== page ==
• Create strong passwords: Use strong, unique passwords for each account. A password manager can help or follow The National Cyber Security Centre’s advice to combine three random words for strong passwords.

  • Be cautious on social media: Avoid sharing personal details on your social media profiles, especially information that could answer security questions, such as your pet’s name, family member’s birthdays or your school.

  • Secure your phone provider account: Set up a strong, unique password for your phone provider account. Consider asking your provider to add an extra layer of security, such as a PIN or secret question.

  • Be careful of links in emails and messages: Check the sender’s details and avoid clicking suspicious links. Be cautious of messages addressing you as ‘Sir/Madam’ – legitimate messages will usually use your name.

  • Keep your software updated: Regularly update your devices’ software and use anti-malware to protect against data theft.

What to do if you’re a victim of SIM swap fraud

If you suspect SIM swap fraud, act quickly:

1) Contact your phone provider immediately

  • Inform them that you suspect SIM swap fraud and regain control of your phone number.
  • Consider increasing the security of the account by setting up additional security measures, such as a PIN or two-factor authentication.

2) Inform your bank as soon as possible

    • Report the SIM swap to your bank and ask your bank to put a temporary freeze on your accounts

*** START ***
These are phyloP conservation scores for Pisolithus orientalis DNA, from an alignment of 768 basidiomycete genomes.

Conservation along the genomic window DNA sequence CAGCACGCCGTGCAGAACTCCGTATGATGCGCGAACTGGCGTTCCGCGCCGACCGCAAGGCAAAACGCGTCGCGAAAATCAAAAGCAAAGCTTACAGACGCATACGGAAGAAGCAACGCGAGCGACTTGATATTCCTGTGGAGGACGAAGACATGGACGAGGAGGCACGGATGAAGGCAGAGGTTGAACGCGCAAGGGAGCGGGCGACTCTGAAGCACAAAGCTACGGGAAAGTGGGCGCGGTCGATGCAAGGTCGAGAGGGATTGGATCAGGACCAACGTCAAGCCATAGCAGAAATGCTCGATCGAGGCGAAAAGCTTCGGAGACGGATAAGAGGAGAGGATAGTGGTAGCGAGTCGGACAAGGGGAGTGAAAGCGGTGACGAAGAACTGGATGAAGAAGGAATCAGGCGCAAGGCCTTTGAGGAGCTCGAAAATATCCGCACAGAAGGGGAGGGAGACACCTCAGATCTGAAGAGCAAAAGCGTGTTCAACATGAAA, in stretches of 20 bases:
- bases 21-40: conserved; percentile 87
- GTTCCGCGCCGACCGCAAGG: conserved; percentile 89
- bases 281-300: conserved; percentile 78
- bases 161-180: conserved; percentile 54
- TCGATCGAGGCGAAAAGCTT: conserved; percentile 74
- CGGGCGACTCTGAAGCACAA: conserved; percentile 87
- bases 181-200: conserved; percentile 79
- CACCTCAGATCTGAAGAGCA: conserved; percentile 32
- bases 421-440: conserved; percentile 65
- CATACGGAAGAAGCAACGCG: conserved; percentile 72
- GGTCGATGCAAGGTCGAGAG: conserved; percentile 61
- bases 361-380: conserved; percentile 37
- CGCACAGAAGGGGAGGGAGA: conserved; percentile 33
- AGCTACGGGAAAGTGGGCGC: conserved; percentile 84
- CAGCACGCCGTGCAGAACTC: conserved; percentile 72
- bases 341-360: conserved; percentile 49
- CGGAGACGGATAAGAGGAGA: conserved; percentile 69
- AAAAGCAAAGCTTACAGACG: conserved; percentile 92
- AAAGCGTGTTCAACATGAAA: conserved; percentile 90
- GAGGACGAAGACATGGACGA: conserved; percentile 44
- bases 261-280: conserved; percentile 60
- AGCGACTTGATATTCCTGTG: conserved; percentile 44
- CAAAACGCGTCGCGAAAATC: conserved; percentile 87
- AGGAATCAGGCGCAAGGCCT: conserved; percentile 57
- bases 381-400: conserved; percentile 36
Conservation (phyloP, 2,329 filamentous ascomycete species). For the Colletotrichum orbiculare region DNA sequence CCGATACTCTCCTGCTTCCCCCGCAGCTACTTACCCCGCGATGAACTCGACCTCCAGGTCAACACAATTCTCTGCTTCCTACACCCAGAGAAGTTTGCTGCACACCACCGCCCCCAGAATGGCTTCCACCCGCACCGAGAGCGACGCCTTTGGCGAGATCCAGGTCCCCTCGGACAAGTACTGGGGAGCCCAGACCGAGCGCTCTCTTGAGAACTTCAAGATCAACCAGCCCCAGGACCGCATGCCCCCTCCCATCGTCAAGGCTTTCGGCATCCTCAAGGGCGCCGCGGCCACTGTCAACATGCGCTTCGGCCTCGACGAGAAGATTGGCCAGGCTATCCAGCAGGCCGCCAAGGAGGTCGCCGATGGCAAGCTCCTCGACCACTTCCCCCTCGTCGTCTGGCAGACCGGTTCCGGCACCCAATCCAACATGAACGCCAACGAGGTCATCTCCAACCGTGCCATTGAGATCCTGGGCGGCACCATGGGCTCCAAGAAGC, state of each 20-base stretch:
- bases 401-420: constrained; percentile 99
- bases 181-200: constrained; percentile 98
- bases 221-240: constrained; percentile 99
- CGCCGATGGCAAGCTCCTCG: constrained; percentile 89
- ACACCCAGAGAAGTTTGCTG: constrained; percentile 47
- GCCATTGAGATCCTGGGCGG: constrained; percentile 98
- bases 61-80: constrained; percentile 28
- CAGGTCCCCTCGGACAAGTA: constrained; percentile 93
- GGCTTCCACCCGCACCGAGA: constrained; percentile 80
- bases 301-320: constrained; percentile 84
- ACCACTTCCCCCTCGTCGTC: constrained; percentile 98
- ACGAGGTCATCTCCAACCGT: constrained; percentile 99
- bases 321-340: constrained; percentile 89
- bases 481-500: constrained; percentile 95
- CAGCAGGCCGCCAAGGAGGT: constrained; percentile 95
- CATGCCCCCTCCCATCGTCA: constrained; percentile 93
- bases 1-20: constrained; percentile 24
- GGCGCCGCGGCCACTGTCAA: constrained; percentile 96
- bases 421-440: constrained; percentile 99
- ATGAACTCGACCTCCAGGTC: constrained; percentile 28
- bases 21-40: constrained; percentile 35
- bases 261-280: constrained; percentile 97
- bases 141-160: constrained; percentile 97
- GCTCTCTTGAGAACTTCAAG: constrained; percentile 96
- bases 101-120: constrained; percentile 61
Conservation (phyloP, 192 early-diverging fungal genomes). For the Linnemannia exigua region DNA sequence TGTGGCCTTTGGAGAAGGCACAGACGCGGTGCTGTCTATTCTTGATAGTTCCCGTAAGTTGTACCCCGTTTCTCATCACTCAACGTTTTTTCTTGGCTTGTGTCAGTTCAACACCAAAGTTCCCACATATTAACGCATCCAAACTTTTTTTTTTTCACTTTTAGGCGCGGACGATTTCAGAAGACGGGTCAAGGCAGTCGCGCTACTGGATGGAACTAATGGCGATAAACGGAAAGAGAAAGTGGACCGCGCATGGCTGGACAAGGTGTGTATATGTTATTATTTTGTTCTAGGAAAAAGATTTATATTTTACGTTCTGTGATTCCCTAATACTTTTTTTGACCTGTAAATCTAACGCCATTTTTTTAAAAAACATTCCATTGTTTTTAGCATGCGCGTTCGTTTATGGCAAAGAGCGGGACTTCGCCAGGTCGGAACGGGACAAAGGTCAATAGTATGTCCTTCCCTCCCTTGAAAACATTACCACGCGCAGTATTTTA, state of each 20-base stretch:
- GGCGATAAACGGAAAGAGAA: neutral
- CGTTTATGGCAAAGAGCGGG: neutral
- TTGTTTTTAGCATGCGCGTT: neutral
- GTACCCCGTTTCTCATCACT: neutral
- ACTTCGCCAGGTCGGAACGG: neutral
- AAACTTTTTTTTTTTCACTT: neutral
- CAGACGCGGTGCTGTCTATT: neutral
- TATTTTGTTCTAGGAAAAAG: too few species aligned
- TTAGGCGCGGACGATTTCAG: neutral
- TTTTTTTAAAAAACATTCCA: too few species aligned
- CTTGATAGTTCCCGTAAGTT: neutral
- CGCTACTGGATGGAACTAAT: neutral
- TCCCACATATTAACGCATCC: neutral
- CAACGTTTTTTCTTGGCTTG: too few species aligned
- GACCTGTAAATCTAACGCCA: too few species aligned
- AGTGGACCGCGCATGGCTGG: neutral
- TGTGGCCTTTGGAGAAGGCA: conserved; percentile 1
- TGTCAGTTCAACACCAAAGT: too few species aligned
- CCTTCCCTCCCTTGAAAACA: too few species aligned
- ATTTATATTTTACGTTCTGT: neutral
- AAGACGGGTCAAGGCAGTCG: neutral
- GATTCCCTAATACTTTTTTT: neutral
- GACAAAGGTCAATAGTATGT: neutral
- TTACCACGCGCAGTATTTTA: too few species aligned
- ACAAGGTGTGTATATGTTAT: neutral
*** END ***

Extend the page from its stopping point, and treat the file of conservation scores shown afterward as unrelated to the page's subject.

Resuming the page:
• Monitor your account for any unauthorised transactions
    • If there are any unauthorised activities, report them

 3) Change your passwords

    • Once you’ve regained access to your number, change your passwords for all your online accounts, including email, banking and social media
    • Make sure to use a different, strong password for each account

 4) Report any fraudulent activity

    • Report any fraud to your financial providers and Action Fraud as soon as possible.

A real case from our Fraud Team

"Recently, we handled a case of sim swap fraud. Tina* first noticed the issue when she lost signal and the ability to use 5G on her phone. When speaking to her phone provider, she discovered that she had been a victim of sim swap - a type of facility takeover fraud.

The fraudster managed to gain access to Tina’s other accounts, including her bank account. They then used her real account information to impersonate her, applying for multiple loans using her details.

This case highlights how important it is to secure your mobile provider account and monitor your accounts for any unusual activity”, explains Lucy Brown, our fraud manager.

*We’ve changed her name for privacy.

 

Key Takeaways

Protect yourself from SIM swap fraud by using strong passwords, being cautious about sharing personal information online, and securing your account with your phone provider. If you suspect SIM swap fraud, act quickly to regain access to your accounts and contact your phone and financial providers right away.

By staying vigilant and acting quickly if something seems wrong, you can keep your accounts safe and secure.

 

 


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Written by

Lucy Brown

Published on

22nd July 2024